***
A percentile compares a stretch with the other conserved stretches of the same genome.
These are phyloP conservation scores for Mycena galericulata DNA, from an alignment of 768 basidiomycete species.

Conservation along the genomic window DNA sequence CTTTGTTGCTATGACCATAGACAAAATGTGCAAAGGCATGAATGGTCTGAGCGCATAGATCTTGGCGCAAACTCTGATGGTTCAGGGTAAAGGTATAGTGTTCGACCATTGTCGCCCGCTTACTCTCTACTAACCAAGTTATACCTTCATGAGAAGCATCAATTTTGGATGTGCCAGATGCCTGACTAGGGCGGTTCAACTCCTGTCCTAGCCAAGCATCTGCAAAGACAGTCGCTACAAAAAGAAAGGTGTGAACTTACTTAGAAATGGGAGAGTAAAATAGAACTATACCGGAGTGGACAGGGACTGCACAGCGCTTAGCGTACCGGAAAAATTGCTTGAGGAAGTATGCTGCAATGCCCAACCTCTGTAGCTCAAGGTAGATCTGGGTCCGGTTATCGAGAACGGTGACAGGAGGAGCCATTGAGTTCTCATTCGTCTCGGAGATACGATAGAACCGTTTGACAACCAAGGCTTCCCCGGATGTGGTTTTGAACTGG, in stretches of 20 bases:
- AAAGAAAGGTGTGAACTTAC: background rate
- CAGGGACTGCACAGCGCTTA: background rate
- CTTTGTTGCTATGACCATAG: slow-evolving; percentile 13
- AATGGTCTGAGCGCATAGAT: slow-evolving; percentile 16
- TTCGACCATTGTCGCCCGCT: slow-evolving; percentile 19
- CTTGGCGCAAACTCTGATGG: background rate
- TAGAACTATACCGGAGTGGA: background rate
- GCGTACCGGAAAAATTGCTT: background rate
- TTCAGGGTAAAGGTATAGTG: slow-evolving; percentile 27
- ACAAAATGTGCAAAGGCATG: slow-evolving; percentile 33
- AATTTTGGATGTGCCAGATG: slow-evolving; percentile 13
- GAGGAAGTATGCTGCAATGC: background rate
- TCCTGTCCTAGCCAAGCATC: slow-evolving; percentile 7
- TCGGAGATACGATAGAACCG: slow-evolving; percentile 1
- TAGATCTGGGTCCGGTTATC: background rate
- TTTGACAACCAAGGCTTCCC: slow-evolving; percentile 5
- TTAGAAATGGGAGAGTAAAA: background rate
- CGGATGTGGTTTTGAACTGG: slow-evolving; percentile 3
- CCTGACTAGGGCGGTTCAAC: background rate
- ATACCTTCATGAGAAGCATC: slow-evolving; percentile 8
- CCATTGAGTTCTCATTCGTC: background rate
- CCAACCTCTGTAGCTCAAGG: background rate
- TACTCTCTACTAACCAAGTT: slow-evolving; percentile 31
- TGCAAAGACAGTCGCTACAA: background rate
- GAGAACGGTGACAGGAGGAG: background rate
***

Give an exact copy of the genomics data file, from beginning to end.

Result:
A percentile compares a stretch with the other conserved stretches of the same genome.
These are phyloP conservation scores for Mycena galericulata DNA, from an alignment of 768 basidiomycete species.

Conservation along the genomic window DNA sequence CTTTGTTGCTATGACCATAGACAAAATGTGCAAAGGCATGAATGGTCTGAGCGCATAGATCTTGGCGCAAACTCTGATGGTTCAGGGTAAAGGTATAGTGTTCGACCATTGTCGCCCGCTTACTCTCTACTAACCAAGTTATACCTTCATGAGAAGCATCAATTTTGGATGTGCCAGATGCCTGACTAGGGCGGTTCAACTCCTGTCCTAGCCAAGCATCTGCAAAGACAGTCGCTACAAAAAGAAAGGTGTGAACTTACTTAGAAATGGGAGAGTAAAATAGAACTATACCGGAGTGGACAGGGACTGCACAGCGCTTAGCGTACCGGAAAAATTGCTTGAGGAAGTATGCTGCAATGCCCAACCTCTGTAGCTCAAGGTAGATCTGGGTCCGGTTATCGAGAACGGTGACAGGAGGAGCCATTGAGTTCTCATTCGTCTCGGAGATACGATAGAACCGTTTGACAACCAAGGCTTCCCCGGATGTGGTTTTGAACTGG, in stretches of 20 bases:
- AAAGAAAGGTGTGAACTTAC: background rate
- CAGGGACTGCACAGCGCTTA: background rate
- CTTTGTTGCTATGACCATAG: slow-evolving; percentile 13
- AATGGTCTGAGCGCATAGAT: slow-evolving; percentile 16
- TTCGACCATTGTCGCCCGCT: slow-evolving; percentile 19
- CTTGGCGCAAACTCTGATGG: background rate
- TAGAACTATACCGGAGTGGA: background rate
- GCGTACCGGAAAAATTGCTT: background rate
- TTCAGGGTAAAGGTATAGTG: slow-evolving; percentile 27
- ACAAAATGTGCAAAGGCATG: slow-evolving; percentile 33
- AATTTTGGATGTGCCAGATG: slow-evolving; percentile 13
- GAGGAAGTATGCTGCAATGC: background rate
- TCCTGTCCTAGCCAAGCATC: slow-evolving; percentile 7
- TCGGAGATACGATAGAACCG: slow-evolving; percentile 1
- TAGATCTGGGTCCGGTTATC: background rate
- TTTGACAACCAAGGCTTCCC: slow-evolving; percentile 5
- TTAGAAATGGGAGAGTAAAA: background rate
- CGGATGTGGTTTTGAACTGG: slow-evolving; percentile 3
- CCTGACTAGGGCGGTTCAAC: background rate
- ATACCTTCATGAGAAGCATC: slow-evolving; percentile 8
- CCATTGAGTTCTCATTCGTC: background rate
- CCAACCTCTGTAGCTCAAGG: background rate
- TACTCTCTACTAACCAAGTT: slow-evolving; percentile 31
- TGCAAAGACAGTCGCTACAA: background rate
- GAGAACGGTGACAGGAGGAG: background rate